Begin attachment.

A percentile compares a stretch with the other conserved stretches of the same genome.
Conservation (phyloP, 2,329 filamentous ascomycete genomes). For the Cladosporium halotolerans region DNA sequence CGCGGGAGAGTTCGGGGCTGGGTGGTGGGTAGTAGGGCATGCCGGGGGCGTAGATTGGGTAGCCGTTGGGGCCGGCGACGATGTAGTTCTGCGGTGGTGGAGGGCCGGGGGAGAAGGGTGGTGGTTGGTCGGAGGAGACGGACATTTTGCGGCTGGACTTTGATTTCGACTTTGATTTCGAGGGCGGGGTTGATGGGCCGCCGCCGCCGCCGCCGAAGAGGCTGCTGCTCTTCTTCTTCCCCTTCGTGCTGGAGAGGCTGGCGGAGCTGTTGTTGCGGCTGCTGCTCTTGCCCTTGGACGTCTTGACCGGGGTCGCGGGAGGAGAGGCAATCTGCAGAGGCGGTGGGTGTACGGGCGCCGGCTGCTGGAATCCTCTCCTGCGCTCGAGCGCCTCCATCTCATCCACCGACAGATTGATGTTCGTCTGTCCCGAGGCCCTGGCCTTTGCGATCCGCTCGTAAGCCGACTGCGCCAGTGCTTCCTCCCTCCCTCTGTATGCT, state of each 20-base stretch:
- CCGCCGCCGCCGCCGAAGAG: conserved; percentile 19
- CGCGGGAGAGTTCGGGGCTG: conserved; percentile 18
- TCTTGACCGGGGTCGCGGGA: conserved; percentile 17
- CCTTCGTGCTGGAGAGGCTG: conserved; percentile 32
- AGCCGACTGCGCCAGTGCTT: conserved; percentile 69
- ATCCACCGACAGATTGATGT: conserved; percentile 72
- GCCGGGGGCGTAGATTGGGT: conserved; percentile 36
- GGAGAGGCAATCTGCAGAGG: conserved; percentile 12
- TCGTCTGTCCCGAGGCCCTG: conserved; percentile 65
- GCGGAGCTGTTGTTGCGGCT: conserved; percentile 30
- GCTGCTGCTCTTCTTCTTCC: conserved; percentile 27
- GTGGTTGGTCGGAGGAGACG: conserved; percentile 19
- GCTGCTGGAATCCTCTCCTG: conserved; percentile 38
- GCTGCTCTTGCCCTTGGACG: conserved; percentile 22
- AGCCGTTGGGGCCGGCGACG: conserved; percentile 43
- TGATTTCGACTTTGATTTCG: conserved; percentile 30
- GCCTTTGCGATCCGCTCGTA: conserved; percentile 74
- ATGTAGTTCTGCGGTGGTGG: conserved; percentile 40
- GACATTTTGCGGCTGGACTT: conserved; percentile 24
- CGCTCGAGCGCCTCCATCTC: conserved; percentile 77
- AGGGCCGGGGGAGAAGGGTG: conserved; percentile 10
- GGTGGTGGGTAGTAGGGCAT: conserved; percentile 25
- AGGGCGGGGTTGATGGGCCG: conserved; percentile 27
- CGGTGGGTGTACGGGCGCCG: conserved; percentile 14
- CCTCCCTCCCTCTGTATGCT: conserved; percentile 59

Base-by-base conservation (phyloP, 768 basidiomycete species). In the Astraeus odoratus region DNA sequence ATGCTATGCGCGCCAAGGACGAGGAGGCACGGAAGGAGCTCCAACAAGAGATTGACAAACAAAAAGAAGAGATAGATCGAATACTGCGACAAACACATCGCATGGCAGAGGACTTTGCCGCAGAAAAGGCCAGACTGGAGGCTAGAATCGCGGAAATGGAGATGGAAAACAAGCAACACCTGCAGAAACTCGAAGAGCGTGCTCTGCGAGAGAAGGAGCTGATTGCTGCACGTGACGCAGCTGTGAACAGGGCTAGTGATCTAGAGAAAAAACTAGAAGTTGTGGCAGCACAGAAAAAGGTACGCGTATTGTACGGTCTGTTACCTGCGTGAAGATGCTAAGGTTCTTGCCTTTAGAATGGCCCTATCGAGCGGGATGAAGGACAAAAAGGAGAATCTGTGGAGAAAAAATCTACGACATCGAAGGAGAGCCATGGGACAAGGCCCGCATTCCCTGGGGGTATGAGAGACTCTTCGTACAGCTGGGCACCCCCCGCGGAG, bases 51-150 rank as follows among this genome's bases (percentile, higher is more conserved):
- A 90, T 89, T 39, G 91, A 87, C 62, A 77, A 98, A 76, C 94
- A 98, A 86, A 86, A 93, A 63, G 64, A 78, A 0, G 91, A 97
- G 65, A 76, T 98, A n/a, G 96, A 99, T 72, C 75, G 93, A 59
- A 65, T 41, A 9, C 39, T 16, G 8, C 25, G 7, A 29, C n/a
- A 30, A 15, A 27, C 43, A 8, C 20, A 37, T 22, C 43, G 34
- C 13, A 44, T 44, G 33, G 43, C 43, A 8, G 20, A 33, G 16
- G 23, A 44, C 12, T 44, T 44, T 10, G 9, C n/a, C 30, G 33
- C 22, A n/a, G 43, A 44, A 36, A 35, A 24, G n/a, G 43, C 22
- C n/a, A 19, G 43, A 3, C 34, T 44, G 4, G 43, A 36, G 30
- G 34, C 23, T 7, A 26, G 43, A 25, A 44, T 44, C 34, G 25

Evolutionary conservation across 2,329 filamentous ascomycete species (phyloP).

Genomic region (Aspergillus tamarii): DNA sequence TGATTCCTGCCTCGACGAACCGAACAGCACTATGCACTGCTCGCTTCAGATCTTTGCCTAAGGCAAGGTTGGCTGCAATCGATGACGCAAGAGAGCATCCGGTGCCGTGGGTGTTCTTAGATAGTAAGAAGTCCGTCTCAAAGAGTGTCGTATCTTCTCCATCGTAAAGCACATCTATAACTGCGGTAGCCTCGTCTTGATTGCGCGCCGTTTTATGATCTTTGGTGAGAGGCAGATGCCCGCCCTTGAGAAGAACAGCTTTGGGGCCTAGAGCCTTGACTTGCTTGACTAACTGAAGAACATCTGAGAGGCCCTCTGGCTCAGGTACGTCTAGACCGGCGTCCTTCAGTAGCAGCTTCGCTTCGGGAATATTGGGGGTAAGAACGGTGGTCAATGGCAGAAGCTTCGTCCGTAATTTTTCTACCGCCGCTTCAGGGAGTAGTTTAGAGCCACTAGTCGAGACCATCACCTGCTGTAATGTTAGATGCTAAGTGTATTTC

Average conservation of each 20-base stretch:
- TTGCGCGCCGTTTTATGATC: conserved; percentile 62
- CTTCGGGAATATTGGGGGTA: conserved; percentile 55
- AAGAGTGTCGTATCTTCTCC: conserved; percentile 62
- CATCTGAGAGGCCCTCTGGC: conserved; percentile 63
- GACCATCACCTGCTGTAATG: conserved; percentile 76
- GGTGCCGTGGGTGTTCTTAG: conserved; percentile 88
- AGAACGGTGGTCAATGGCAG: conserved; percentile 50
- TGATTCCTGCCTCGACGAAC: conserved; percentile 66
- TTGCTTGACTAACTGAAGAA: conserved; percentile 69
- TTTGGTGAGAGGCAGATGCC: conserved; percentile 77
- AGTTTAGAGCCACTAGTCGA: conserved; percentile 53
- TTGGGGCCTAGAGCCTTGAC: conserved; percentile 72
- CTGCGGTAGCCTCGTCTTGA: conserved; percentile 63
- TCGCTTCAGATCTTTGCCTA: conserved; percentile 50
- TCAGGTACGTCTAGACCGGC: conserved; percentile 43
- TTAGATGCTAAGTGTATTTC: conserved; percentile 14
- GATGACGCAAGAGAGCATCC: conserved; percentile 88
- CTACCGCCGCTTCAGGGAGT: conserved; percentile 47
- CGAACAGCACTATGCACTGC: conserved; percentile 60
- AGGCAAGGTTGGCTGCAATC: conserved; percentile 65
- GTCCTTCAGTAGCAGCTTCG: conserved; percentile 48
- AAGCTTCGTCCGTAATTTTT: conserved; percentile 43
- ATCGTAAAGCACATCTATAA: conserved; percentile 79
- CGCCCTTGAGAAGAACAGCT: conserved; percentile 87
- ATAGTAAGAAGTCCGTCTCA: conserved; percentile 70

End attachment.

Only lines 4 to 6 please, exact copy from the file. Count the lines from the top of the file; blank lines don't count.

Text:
- CGCGGGAGAGTTCGGGGCTG: conserved; percentile 18
- TCTTGACCGGGGTCGCGGGA: conserved; percentile 17
- CCTTCGTGCTGGAGAGGCTG: conserved; percentile 32